Time Is Money: Respond To Your Emails Faster

Apr 29, 2020 · 8 mins read
Share this
Infographic provided by Timetoreply.

As a business owner, ensuring repeat sales should be atop every priority, in conjunction with providing a positive client experience. Of course, there are many ways to do so, but among the easiest is simply tending to your electronic inbox. I’m sure the media has found a way to convince you throughout the years that “email is dead,” or at least is on its way to death. However, heavy statistics say otherwise. By just next year, 126.7 trillion emails will be sent every year. 90% of Americans - regardless of age demographic - used email in 2017 alone, and 58% of people check their email as soon as they wake up. Knowing all of this, of course email isn’t dead; instead, its demand is actually growing.

To put it mildly, prompt email responsiveness builds trust within your consumer market. Think about what clients want from you. If you think it’s simply to give you money, you’re mistaken. Your audience trusts you for your niche goods and services. All your audience asks for in return is to be heard in the rare cases they actually inquire about what they’re purchasing.

Honestly, how long do you take to respond to an individual email? The average business sales lead takes 42-hours, do you typically beat that? I understand keeping up with email can be a difficult task; however, it is the most convenient form of communication your customers have to reach you. Especially when addressing concerns that warrant a paper trail.

So, what happens if you don’t respond to emails quickly? Well, you’re essentially saying, “you’re not important to me right now” to your customer. That’s right - response time is a nonverbal cue to your clients. The longer the wait, the more frustrated or annoyed your client grows. Failing to meet someone’s response time expectation fills them with emotions so strong they’re more likely to zone in on your nonverbal cues. In other words, longer response times lead to decreased interest on behalf of the customer.

Saying this, when do clients actually expect a response? I’ll tell you now.

11% of clients expect a response to their emails within 15 minutes. 19% expect a response to their emails within 1 hour. 14% expect a response within 4 hours, and the remaining percentage is willing to wait much longer.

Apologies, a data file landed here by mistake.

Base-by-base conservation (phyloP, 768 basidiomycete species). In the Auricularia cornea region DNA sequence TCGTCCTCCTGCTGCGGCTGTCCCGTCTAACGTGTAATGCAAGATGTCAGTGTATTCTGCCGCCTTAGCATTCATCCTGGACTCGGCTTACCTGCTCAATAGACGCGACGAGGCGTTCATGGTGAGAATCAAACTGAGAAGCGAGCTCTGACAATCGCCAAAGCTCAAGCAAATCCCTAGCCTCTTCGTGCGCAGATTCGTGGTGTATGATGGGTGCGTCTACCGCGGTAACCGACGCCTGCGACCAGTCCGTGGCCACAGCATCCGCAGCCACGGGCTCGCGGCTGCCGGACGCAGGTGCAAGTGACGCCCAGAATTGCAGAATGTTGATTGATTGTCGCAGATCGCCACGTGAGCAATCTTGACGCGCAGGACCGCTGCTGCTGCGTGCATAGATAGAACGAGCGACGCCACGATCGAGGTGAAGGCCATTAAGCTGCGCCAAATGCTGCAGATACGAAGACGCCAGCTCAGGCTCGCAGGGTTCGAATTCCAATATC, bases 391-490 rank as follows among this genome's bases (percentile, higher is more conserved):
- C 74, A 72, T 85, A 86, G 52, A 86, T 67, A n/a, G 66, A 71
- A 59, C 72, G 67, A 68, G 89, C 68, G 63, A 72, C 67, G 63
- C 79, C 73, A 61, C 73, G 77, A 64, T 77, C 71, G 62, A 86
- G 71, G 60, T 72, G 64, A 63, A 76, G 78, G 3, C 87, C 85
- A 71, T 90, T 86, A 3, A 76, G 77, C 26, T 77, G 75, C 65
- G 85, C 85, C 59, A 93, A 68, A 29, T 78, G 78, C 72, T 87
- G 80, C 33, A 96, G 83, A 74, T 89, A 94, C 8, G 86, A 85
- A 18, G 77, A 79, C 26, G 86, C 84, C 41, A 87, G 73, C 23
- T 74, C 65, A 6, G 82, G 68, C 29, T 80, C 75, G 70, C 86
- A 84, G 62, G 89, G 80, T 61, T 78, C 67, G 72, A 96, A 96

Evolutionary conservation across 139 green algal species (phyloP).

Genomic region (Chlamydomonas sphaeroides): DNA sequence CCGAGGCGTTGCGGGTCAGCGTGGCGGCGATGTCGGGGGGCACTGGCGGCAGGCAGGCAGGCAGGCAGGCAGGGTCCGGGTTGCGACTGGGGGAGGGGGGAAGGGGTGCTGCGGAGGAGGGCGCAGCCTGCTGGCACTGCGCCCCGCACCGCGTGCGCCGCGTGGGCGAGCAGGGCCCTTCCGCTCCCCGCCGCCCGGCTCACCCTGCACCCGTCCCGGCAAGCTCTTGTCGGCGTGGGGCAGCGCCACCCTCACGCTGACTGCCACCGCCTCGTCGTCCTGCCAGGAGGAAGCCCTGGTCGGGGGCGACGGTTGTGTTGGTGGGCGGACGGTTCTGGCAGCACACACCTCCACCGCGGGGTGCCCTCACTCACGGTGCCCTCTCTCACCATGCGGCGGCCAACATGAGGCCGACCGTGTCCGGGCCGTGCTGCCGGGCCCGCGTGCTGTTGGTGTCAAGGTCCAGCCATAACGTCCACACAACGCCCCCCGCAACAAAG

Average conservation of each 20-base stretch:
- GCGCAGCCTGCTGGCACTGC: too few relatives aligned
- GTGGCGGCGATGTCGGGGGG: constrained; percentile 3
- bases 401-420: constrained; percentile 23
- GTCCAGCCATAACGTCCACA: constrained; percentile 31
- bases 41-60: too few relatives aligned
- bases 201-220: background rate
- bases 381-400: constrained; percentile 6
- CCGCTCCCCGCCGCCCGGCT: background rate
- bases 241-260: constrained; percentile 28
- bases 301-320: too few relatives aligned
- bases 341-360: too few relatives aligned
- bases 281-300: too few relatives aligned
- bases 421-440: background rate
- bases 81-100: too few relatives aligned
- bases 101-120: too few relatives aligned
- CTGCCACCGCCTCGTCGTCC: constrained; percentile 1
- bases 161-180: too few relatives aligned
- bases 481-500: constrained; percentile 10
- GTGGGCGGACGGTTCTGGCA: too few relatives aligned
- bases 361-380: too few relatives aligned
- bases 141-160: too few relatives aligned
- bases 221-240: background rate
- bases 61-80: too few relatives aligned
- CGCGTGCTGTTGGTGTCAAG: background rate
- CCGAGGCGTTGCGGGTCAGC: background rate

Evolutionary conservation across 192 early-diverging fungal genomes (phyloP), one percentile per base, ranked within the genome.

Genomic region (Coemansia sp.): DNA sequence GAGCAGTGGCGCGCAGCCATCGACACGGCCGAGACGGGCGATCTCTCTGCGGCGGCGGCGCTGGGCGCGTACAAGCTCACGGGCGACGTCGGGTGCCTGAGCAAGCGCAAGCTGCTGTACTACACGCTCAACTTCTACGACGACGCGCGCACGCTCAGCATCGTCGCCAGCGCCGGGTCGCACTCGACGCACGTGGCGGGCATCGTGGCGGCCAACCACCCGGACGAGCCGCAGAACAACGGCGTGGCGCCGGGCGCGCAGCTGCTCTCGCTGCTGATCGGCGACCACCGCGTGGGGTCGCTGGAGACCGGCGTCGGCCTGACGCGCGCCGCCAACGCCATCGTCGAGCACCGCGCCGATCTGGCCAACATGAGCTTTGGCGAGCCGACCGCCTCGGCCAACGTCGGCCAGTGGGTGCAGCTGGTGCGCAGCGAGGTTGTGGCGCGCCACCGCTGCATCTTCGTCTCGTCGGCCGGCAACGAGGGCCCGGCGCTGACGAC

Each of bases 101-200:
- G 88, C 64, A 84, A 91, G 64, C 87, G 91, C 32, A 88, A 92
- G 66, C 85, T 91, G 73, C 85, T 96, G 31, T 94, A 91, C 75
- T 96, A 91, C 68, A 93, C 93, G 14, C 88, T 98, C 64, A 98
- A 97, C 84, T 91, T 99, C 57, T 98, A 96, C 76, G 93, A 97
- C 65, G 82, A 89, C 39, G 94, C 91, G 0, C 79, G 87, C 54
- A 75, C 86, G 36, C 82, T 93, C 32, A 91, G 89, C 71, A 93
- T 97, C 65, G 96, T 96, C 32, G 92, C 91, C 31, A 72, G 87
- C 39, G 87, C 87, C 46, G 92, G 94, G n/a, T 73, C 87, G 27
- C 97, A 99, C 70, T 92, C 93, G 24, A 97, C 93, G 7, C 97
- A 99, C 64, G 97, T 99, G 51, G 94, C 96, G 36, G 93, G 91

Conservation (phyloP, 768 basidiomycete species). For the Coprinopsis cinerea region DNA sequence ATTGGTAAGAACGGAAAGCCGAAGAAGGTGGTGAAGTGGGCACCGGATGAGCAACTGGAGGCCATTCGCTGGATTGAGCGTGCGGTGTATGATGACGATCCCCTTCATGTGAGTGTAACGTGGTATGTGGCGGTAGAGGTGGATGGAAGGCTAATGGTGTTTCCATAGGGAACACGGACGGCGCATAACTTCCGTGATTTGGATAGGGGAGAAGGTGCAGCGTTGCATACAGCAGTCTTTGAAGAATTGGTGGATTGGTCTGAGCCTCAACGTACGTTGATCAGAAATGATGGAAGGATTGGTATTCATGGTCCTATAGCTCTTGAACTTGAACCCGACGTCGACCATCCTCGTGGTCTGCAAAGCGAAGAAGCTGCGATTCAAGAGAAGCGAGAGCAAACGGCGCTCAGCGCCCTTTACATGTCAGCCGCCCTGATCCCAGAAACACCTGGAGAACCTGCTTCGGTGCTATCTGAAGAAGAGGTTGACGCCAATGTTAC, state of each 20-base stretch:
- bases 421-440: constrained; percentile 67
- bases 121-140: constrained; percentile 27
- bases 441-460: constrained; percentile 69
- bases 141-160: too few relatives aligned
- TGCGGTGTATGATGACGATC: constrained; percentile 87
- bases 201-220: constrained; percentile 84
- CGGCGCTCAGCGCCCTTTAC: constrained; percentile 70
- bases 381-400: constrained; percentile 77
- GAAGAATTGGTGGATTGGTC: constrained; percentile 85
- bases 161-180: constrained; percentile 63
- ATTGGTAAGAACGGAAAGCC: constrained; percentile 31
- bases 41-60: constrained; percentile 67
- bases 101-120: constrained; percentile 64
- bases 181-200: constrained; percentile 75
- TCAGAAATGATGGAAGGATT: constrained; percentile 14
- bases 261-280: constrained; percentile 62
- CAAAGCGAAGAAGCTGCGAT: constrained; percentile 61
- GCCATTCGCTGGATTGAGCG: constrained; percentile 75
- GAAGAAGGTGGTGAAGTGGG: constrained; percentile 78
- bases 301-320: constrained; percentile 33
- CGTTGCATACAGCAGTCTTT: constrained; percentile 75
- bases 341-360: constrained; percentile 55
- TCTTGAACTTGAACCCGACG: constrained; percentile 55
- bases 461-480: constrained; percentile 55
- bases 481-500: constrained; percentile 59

The remaining question is: who are the clients in these statistics, and how do you know these statistics apply to your brand? It’s simple - younger generations - such as Gen Z - spend more time online than any other generation alive. 45% are online “almost constantly,” and 44% are online multiple times throughout their day. I understand being online doesn’t equate to email use, so I’ll address that now.

58% of Gen Z checks their email several times per day. 23% check their email once a day. Only 12% check their email several times per week, 5% once a week, and just 1% say they never check their email. Furthermore, 65% of Gen Z uses their email for personal matters, 19% use their email for school, and 14% of our youngest generation uses their email for work.

However, it’s not just the younger generations. 1 in 3 GenX and Boomers have the expectation of receiving a response in less than 1 hour. Think your older clients are using email? Think again. In 2017, 86% of senior citizens used email to communicate, and 90% of those aged 45-64 did the same.

As I stated before, response time impacts sales by building repeat business.

Companies that cater to the expectations of their buyers by responding to inquiries within 1 hour are more likely to qualify the lead. That’s all, though. These catering companies are 7x more successful than those who would take 2 hours to respond, and are also 60x more successful than those taking more than 24 hours to respond. The question is: what does this success look like?

Well, when customers’ expectations are met, they are 80% likely to continue returning to that business. Additionally, they go on to spend 67% more than they would’ve otherwise. Contradictory to this, 6 in 10 will walk away from a business forever after just a few bad experiences. So what defines a “good” or “bad” client experience? 80% of Americans say speed, convenience, knowledgeable help, and friendly service are the most crucial factors in shaping a positive customer experience. Remember: the customer is always right.